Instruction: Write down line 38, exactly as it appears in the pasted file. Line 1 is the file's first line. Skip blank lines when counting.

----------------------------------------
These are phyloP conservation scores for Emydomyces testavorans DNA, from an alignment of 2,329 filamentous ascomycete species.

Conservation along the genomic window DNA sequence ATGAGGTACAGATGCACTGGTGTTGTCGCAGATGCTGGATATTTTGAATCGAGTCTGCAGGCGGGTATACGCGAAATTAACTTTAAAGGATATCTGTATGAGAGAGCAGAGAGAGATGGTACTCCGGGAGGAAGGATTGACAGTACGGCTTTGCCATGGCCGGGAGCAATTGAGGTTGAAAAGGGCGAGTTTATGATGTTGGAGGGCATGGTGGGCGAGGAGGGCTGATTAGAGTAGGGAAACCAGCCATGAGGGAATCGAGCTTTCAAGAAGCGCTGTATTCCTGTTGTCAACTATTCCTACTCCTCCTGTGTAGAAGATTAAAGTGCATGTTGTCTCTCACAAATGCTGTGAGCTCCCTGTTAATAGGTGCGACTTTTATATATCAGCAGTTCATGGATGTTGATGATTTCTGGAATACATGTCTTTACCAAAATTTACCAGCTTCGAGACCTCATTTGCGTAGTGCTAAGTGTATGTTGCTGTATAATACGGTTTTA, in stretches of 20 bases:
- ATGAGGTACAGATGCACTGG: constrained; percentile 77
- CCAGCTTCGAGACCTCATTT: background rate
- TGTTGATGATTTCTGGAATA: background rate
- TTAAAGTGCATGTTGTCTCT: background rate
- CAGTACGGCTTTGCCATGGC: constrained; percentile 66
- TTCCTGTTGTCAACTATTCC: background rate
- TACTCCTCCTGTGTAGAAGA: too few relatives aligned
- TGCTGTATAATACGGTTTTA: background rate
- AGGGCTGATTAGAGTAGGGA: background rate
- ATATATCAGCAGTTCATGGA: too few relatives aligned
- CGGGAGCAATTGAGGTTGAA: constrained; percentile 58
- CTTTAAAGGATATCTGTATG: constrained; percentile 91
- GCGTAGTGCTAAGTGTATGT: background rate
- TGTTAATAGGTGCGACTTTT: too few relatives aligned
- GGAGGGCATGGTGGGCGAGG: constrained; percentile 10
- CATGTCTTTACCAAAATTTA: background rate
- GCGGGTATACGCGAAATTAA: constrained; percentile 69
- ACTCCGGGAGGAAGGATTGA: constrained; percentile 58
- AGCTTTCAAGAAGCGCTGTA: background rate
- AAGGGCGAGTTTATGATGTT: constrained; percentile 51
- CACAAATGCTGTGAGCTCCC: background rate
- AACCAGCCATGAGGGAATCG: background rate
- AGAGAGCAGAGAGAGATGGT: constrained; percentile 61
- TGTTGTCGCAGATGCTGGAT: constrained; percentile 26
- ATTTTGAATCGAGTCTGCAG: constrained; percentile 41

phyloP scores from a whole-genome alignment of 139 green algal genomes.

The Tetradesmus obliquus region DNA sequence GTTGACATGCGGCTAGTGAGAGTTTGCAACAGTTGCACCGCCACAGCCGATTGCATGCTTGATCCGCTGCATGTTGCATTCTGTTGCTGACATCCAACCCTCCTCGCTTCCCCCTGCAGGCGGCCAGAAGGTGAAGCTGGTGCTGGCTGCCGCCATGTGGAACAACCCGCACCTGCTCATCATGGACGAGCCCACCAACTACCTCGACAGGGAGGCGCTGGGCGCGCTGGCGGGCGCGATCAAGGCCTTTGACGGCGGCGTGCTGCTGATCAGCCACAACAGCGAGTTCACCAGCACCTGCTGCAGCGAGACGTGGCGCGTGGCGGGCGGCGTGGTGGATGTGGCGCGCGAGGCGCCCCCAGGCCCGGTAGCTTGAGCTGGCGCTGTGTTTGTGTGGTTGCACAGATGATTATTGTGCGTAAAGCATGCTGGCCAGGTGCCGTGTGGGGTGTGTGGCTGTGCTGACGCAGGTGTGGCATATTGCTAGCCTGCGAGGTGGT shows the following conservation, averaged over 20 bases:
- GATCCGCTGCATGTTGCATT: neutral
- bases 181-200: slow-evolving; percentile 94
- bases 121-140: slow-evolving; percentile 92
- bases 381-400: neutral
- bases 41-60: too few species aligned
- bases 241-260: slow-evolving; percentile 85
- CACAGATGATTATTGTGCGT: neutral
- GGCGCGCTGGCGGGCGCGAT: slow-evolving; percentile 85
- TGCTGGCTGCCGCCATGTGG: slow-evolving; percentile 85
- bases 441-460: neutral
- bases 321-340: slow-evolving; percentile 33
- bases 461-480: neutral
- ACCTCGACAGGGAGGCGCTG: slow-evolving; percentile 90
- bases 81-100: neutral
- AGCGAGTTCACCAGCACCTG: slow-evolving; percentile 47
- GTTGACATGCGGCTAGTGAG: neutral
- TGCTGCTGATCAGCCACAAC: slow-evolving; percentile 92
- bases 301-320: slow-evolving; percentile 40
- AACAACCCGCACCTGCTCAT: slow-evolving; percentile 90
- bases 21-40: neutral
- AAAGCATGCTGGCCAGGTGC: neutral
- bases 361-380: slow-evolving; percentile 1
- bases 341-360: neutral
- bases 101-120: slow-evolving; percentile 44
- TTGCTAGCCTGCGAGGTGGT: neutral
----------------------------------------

- TGCTGGCTGCCGCCATGTGG: slow-evolving; percentile 85